The ruling in Minersville School District v. Gobitis, however, did not stand for long. In 1943, West Virginia State Board of Education v. Barnette, the Supreme Court essentially reversed its previous opinion. Justice Frankfurter had, in the Gobitis case, suggested that the Witnesses attempt to reverse the School Board's policy by exercising their vote. In the Barnette case, however, Justice Robert H. Jackson wrote, "the very purpose of the Bill of Rights was to withdraw certain subjects from the vicissitudes of political controversy, to place them beyond the reach of majorities ... One's right to life, liberty, and property, to free speech, a free press, freedom of worship and assembly, and other fundamental rights may not be submitted to vote." The Supreme Court did not rule that the Pledge was unconstitutional; rather, they held that students may not be compelled to recite it.

Compelling interest

The Supreme Court under Earl Warren adopted an expansive view of the free exercise clause. The Court required that states have a "compelling interest" in refusing to accommodate religiously motivated conduct as it decided Sherbert v. Verner in 1963. The case involved Adele Sherbert, an individual who was denied unemployment benefits by South Carolina because she refused to work on Saturdays as required by her Seventh Day Adventist faith. In Wisconsin v. Yoder (1972), the Court ruled that a law that "unduly burdens the practice of religion" without a compelling interest, even though it might be "neutral on its face," would be unconstitutional.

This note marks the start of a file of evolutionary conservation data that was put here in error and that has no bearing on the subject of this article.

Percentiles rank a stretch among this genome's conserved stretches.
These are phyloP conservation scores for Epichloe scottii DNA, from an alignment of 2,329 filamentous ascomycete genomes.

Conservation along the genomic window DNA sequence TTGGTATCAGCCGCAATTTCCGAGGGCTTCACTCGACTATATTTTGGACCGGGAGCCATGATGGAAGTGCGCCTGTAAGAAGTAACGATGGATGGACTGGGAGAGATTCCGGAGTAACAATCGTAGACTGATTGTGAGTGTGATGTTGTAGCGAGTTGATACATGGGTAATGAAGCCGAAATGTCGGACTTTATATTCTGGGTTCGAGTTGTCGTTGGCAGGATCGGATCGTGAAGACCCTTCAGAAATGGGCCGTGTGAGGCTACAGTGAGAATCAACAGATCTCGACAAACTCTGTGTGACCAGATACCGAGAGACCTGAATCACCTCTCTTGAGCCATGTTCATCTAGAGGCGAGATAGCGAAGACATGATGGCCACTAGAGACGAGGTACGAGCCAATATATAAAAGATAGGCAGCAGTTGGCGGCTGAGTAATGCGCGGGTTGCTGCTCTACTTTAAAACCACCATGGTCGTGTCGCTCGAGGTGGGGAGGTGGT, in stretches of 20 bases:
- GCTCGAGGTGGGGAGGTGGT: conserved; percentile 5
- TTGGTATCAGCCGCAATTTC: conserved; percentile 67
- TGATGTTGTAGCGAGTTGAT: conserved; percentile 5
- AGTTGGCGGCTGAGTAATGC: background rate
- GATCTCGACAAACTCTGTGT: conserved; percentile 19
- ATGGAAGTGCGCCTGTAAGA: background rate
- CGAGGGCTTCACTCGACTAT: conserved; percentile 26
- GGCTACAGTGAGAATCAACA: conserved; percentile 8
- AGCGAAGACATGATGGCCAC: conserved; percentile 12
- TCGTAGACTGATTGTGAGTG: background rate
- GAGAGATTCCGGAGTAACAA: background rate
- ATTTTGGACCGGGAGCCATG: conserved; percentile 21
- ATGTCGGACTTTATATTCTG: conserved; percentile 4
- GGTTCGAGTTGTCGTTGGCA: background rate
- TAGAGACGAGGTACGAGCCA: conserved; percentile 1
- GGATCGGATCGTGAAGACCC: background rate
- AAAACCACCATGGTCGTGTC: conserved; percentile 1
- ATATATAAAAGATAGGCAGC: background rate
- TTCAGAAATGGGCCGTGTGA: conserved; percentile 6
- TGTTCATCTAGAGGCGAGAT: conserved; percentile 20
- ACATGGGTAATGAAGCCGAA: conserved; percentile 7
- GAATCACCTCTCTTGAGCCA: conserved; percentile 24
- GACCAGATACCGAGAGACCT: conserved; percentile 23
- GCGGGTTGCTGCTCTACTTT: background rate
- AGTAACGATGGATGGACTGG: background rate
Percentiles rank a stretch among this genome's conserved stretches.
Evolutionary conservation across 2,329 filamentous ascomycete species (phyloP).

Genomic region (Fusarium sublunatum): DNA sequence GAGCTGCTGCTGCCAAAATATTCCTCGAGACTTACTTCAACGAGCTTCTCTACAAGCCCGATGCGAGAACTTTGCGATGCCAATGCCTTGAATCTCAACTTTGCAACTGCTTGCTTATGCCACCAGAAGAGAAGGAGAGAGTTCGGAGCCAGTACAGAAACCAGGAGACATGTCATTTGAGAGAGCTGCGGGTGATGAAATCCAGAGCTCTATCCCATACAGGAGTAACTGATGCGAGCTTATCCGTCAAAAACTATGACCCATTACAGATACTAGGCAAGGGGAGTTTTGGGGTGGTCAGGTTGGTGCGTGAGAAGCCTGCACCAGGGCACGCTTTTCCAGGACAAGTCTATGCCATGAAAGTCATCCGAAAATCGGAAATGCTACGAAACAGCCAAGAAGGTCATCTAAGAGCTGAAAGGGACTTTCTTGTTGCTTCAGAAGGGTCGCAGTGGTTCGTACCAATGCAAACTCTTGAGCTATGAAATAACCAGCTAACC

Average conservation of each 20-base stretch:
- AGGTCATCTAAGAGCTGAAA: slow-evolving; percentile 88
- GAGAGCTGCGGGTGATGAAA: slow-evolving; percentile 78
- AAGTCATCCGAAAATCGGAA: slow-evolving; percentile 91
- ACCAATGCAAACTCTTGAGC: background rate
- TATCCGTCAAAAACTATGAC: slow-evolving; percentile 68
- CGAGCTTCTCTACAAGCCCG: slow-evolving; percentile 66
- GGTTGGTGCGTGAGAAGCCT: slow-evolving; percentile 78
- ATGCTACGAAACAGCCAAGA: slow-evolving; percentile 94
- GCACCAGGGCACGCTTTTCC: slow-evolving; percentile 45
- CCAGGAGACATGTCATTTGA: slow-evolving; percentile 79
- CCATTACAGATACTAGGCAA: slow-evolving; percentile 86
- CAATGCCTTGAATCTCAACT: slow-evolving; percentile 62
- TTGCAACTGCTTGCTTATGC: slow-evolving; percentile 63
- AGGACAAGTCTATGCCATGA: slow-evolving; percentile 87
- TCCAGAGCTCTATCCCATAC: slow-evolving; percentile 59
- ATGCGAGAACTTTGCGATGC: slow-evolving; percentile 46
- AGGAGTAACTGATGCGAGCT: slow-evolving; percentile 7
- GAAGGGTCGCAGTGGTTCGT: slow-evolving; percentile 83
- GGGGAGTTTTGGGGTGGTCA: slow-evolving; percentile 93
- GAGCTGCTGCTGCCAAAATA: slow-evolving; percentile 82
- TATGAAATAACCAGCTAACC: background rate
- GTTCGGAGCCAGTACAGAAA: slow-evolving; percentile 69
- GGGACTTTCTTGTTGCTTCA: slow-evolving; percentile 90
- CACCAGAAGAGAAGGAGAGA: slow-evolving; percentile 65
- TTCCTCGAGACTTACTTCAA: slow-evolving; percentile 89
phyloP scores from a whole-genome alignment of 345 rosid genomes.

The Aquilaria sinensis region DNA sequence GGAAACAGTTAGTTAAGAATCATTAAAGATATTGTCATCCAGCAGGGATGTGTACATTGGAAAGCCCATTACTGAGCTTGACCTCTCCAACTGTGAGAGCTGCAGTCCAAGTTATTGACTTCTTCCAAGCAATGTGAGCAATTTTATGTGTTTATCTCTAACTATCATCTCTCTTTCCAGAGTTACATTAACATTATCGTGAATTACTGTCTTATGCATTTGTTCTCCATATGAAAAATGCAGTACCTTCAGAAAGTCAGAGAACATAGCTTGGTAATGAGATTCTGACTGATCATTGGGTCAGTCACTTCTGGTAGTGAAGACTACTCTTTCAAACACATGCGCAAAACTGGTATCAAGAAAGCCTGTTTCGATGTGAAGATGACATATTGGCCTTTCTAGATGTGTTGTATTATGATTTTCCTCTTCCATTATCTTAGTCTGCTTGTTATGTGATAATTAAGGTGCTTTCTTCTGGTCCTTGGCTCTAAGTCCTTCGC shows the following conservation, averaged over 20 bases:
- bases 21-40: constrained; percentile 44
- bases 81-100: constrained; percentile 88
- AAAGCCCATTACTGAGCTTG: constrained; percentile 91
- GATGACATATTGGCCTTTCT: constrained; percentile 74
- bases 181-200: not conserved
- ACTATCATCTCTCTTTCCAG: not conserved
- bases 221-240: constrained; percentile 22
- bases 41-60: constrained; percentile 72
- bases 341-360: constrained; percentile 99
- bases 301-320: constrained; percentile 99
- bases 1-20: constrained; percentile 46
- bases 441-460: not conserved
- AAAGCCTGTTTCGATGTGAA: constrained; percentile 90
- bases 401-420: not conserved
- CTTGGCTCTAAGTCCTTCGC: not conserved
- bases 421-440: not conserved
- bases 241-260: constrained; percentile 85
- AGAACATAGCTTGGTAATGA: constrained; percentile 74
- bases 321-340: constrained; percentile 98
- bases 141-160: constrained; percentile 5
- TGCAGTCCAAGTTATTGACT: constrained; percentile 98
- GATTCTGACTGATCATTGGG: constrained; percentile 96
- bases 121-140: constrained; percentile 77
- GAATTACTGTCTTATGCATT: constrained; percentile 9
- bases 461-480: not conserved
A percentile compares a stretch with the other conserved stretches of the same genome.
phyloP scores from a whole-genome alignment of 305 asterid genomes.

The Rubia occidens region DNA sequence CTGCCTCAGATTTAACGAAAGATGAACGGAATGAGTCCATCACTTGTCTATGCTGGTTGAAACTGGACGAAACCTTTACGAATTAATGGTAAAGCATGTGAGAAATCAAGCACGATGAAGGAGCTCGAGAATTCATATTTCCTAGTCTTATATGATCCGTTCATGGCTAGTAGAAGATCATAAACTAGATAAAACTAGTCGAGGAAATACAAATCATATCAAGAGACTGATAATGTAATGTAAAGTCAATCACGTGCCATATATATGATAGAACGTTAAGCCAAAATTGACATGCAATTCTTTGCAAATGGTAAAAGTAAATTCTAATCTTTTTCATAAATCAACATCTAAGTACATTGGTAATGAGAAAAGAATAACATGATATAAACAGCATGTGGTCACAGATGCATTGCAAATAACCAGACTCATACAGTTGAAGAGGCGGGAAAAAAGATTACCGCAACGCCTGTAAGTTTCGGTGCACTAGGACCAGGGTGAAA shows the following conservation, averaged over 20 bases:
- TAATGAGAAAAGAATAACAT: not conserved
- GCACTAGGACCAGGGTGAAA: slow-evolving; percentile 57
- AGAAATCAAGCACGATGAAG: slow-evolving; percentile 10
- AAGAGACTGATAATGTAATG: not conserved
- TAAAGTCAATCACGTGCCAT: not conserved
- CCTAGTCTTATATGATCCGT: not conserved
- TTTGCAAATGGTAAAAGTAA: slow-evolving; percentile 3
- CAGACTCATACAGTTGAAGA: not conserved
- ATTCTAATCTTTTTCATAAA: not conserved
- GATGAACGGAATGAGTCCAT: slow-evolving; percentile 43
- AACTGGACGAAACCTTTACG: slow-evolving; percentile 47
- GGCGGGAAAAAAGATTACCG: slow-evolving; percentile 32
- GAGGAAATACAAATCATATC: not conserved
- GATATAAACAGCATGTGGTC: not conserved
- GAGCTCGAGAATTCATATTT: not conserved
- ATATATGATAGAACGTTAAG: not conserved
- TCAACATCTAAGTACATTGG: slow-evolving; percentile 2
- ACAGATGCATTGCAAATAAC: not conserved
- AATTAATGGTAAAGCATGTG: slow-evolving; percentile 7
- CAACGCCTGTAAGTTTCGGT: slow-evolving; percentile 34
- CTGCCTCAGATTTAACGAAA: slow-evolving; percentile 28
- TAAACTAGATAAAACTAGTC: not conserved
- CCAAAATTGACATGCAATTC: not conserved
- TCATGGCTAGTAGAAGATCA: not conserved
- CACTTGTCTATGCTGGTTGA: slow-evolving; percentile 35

The "compelling interest" doctrine became much narrower in 1990, when the Supreme Court held in Oregon Employment Division v. Smith that, as long as a law does not target a particular religious practice, it is constitutional insofar as the free exercise clause is concerned. In 1993, the Supreme Court revisited the free exercise clause when it decided Church of the Lukumi Babalu Aye v. City of Hialeah. Hialeah had passed an ordinance banning ritual slaughter, a practice central to the Santería religion, while providing exceptions for some practices such as the kosher slaughter of Judaism. Since the ordinance was not "generally applicable," the Court ruled that it was subject to the compelling interest test, which it failed to meet. The Court therefore struck down the City's ordinance.

Also in 1993, Congress passed the Religious Freedom Restoration Act, which sought to restore the "compelling interest" standard. In City of Boerne v. Flores (1997), however, the Court struck down the provisions of the Act which forced states and local governments to provide more protections than required by the First Amendment. The Act, however, remains applicable to the federal government, which must therefore still meet the "compelling interest" standard in free exercise cases.

Freedom of speech